Is ‘Irretrievable Brake-down of Marriage’, a Valid Ground for Divorce in India?

Saji Koduvath, Advocate, Kottayam.


Though ‘irretrievable brake-down of marriage’ is a ground for divorce in various other jurisdictions, it is not a ground in Hindu/Indian law. When a foreign court granted a decree of divorce on the ground of ‘irretrievable brake-down of marriage’, will it be accepted in India as a valid verdict?

The answer is No.

Section 13 of the CPC as interpreted by the Supreme Court in Y. Narasimharao v. Y. Venkata Lakshmi,  1991- 3 SCC 451, is to be looked into to see the law on this matter.

Section 13 of the CPC

Section 13 of the CPC is an enabling provision that allows to accept a foreign decree passed by a ‘court of competent jurisdiction’. The general law is that the matrimonial reliefs are granted on a ground available under the matrimonial law under which the marriage of the parties was conducted. Section 13 of the CPC permits to accept a ‘foreign decree’ as valid, if –

  • (a) it has been pronounced by a court of competent jurisdiction;
  • (b) it has been given on the merits of the case;
  • (c) it is founded on correct view of law;
  • (d) the proceedings are not opposed to natural justice;
  • (e) it is not obtained by fraud; and
  • (f) it sustains a claim founded not on a breach of any law in force in India.

What is ‘court of competent jurisdiction’ stated in Sec. 13 is not made clear in the CPC. The Supreme Court, in Y. Narasimharao v. Y. Venkata Lakshmi,  1991- 3 SCC 451, “interpreted” ‘court of competent jurisdiction’, and carved out, for the first time, three exceptions to the strict general law that the matrimonial reliefs are granted only on grounds available under the matrimonial law under which the marriage of the parties was taken place. The three exceptions given in Y. Narasimharao v. Y. Venkata Lakshmi can be stated as under-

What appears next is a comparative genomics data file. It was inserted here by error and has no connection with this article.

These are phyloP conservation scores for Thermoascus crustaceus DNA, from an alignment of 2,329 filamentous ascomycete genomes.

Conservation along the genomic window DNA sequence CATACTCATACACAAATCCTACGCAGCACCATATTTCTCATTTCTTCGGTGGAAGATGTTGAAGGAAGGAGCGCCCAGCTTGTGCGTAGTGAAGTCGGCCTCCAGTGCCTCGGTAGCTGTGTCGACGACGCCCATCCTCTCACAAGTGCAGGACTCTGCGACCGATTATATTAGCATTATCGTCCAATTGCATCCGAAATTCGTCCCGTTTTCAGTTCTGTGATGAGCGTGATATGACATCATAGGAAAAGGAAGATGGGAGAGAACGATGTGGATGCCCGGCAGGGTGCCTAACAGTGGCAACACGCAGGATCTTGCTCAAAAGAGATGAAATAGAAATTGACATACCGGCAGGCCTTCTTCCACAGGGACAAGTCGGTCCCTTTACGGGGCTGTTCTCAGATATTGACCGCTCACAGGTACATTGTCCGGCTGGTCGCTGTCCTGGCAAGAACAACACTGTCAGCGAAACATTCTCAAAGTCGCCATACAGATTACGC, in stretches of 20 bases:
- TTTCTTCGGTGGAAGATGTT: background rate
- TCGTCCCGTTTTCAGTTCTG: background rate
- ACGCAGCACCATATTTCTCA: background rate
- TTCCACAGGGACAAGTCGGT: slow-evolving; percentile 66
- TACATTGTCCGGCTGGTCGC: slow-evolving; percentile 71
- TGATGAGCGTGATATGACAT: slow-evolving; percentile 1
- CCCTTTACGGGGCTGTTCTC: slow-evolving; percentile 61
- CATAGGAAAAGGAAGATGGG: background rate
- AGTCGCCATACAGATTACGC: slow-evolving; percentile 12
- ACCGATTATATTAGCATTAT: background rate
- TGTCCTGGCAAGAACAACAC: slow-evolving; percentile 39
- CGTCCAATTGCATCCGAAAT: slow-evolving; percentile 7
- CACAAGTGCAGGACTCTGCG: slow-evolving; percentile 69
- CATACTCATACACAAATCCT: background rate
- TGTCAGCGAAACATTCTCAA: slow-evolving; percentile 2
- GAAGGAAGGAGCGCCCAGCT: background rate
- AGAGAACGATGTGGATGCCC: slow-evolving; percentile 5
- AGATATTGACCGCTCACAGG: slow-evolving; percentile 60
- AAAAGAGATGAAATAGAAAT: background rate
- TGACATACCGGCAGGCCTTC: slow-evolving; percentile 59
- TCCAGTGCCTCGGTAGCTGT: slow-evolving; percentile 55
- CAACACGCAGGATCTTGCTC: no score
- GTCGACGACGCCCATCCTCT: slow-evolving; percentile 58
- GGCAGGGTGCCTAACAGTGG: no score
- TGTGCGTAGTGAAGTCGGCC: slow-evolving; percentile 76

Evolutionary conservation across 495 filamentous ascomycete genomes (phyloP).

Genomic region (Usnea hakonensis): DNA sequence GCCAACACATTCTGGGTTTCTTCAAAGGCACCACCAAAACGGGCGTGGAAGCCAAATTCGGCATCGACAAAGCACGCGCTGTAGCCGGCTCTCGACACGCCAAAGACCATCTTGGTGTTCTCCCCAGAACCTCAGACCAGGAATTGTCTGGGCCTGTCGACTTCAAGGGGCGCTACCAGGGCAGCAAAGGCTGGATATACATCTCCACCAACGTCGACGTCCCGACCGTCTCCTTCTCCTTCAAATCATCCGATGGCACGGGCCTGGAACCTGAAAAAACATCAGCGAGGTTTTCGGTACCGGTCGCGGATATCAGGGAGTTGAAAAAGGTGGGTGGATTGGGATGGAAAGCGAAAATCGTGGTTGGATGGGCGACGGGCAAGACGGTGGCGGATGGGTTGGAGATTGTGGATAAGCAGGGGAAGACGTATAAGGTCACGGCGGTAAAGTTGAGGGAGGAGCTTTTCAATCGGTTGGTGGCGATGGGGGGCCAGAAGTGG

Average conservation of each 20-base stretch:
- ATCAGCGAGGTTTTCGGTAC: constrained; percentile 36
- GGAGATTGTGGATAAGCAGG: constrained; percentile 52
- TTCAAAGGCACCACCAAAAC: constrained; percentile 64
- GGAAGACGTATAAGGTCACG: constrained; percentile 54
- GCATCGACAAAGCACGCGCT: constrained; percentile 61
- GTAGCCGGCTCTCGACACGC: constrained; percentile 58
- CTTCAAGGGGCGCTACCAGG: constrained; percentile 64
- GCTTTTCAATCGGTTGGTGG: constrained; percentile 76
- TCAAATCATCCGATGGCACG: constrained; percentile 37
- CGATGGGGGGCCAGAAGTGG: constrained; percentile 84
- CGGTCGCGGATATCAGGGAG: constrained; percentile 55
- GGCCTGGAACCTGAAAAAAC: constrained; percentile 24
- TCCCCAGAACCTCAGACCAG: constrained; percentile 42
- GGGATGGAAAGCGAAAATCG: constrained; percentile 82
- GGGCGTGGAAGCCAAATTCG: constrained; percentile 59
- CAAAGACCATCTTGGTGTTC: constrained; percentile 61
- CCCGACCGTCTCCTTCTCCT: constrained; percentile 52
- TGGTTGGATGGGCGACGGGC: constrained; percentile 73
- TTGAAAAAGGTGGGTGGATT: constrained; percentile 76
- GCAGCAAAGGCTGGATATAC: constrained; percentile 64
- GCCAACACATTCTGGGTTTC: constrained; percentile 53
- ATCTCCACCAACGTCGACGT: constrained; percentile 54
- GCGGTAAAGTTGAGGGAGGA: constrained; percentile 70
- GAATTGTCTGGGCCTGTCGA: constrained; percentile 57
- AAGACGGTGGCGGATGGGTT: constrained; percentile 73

• A foreign decree is valid, and a foreign court is ‘court of competent jurisdiction’, if-
    • (i) the matrimonial (a) action is filed in the forum where the respondent resides and (b) the relief is granted on a ground available in the matrimonial law under which the parties are married; or
    • (ii) both parties (a) voluntarily and unconditionally subjected themselves to the jurisdiction of that court and (b) contests the claim which is based on a ground available under the matrimonial law; or
    • (iii) the respondent consents to the grant of the relief. 

Therefore, unless the respondent consents to divorce by a foreign court, (for a valid decree) it should necessarily be based on a ground available under the matrimonial law under which the marriage of the parties was taken place.

In other words, if the foreign decree on a matrimonial relief has been passed on consent of the respondent, it will be taken as valid (even if it is not based on a ground available under the matrimonial law under which the marriage of the parties was taken place).

Read Blog: Validity of Foreign Divorce Decrees in India

Irretrievable Brake-Down of Marriage not a Ground in Hindu/Indian law

As shown above, irretrievable brake-down of marriage is not a ground in Hindu/Indian law. In several cases (in which foreign matrimonial decrees were considered) it was enquired-

  • (i) whether the relief was granted by the foreign court on a ground available in the matrimonial law under which the parties are married’ as held in Y. Narasimharao v. Y. Venkata Lakshmi, 1991-3 SCC 451 and